The next billion users on Facebook will come from emerging markets and from markets where it still remains banned. China, which is home to the world’s largest number of web users is one such country where the world’s most popular social network remains banned.
During Facebook’s 2012 initial public offering, the social network had stated that “substantial legal and regulatory complexities” prevented its entry into China. But looks like things might change in the coming future. According to Bloomberg, Facebook which has been officially banned from 2009 is taking steps to open a sales office in China to work with local advertisers.
Bloomberg further stated that: “Facebook could open an office in China within a year to serve a growing set of customers in the country.” It is also being said that Facebook is in discussions to lease space in Beijing’s Fortune Financial Center, located in the city’s central business district.
Talking to Bloomberg, Facebook Vice President Vaughan Smith said, “Today, our sales team in Hong Kong is supporting these Chinese businesses, but because of the rapid growth these businesses are achieving by using Facebook, we are of course exploring ways that we can provide even more support locally and may consider having a sales office in China in the future.”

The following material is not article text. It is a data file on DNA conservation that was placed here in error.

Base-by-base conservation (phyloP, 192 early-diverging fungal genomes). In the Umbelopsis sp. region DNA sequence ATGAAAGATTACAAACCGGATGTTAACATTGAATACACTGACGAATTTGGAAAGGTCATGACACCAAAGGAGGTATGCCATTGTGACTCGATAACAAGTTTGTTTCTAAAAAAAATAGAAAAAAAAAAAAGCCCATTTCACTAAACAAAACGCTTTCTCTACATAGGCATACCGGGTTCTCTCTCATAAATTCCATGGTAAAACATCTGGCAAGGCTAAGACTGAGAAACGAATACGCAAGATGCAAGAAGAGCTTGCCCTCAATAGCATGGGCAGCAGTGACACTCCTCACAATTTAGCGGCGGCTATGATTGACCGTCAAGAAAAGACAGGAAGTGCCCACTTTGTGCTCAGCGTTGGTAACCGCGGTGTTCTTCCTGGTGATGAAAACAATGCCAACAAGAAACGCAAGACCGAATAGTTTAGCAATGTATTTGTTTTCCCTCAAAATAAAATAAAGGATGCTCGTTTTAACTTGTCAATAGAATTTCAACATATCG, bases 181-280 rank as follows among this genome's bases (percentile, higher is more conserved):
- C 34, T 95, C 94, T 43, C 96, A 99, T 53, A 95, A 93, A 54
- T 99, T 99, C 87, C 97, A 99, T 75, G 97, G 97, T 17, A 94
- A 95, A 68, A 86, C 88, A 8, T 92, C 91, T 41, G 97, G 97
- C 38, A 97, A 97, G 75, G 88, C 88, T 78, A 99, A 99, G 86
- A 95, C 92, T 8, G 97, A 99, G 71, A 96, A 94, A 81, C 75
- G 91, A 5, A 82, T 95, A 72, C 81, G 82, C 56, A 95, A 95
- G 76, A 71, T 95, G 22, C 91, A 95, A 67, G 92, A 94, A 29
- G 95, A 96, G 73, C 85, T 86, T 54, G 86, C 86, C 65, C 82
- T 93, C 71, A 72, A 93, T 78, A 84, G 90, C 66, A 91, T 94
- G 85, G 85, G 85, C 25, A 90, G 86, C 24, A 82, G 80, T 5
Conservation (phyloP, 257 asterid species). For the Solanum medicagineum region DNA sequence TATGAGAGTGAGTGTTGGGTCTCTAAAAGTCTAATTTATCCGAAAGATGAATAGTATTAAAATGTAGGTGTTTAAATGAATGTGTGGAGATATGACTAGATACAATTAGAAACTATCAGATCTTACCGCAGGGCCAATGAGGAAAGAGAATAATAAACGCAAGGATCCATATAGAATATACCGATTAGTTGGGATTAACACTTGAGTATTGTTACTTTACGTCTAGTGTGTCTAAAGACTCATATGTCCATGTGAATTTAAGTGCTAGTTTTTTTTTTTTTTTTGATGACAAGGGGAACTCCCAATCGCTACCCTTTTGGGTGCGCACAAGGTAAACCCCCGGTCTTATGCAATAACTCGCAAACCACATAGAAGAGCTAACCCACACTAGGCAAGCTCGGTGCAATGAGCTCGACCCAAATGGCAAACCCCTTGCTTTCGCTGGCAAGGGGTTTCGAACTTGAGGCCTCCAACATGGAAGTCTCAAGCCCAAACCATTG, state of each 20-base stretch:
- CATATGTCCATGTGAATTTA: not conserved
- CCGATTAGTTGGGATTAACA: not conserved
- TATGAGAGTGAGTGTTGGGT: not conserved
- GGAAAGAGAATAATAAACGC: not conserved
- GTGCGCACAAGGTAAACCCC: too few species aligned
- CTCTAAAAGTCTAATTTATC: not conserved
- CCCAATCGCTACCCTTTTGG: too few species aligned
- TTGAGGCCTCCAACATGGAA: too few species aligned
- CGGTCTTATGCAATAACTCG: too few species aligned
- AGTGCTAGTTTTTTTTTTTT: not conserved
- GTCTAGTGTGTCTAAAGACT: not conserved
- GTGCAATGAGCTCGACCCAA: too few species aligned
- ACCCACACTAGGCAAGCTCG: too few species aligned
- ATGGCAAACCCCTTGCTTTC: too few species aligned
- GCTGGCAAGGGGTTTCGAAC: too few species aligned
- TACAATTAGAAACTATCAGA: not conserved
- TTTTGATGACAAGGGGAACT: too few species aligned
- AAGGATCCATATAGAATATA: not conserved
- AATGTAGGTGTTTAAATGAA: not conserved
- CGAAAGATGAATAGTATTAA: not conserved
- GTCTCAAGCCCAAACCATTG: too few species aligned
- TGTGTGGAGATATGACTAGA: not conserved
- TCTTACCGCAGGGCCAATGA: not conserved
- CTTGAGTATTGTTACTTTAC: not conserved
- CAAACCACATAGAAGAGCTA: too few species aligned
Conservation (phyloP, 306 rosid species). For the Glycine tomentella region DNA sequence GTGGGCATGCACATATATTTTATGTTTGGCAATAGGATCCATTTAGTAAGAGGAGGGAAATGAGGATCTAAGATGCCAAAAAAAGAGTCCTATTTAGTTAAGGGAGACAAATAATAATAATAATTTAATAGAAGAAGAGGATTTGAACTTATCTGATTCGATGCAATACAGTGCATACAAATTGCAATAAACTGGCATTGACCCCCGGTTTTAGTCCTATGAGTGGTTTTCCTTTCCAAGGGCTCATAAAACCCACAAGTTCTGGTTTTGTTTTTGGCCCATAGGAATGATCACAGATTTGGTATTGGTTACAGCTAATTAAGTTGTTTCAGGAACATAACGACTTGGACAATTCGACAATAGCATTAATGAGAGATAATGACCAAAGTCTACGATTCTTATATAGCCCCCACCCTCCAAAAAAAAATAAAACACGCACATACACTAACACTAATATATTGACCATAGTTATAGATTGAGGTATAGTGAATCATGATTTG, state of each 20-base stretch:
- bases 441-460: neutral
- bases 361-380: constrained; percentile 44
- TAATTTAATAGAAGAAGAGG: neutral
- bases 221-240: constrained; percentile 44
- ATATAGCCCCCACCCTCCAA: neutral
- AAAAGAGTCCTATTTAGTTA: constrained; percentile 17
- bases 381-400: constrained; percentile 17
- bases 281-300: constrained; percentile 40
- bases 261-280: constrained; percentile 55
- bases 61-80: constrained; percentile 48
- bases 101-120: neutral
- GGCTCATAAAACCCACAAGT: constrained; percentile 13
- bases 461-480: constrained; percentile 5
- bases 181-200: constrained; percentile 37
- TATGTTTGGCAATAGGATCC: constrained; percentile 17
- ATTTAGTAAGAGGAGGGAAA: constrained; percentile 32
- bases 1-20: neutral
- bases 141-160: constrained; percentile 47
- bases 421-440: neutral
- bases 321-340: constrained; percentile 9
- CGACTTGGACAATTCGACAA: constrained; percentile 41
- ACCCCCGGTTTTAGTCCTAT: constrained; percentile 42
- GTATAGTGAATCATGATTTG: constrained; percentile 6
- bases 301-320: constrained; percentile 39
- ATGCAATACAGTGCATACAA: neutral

Interestingly. even though the network remains banned in the country. Facebook has quietly set up a business unit in Hong Kong for selling ads to companies that want to reach international users. A strategy that even Google follows by maintaining a local sales presence in mainland China for years now even after its search operations have been discontinued.
The latest development comes close on the heels of Smith’s revelation at GMIC Bejing that despite being banned in the country, the social network has a ‘rapidly growing’ business in the country.
Smith further stated that,
We have a rapidly growing business in China helping people that are exporting — exporters from China reaching customers around the world. We have 1.3 billion people on Facebook and it turns out that marketing to those people from China works really well.
We also have thousands of developers that are growing their businesses using Facebook to reach customers outside of China
During the event Smith also highlighted that Chinese social mobile gaming firm FunPlus is one of Facebook’s favorite partners, because one of its games has the “highest retention rate of any games on Facebook.”
Opening up a sales office looks much more rational for Facebook in China at a time when Asia is driving sizable revenues to the network. In the first quarter of 2014 Facebook made $354 million, or 14 percent of its revenue from Asia. That’s up from $118 million, or 11 percent, at the time of its May 2012 IPO.
However, Facebook opening up officially once again in China looks like a distant dream for now, unless it joins hands with the Great Firewall of China like LinkedIn recently did prior to opening up the professional network for the country.
Besides, Facebook being banned in the country has also led the successful sprouting of local players such as Sina Corp.’s Weibo, a Chinese service that works like Twitter and the quite popular Tencent Holdings Ltd.’s WeChat, which would compete with WhatsApp, the messaging app that Facebook acquired for about $19 billion. This would mean a direct competition to the local players which China may not be interested.
While Facebook opening up in China may be distant dream for now, COO Sheryl Sandberg’s last year visit to China to oversee Internet controls there leaves us a little hopeful!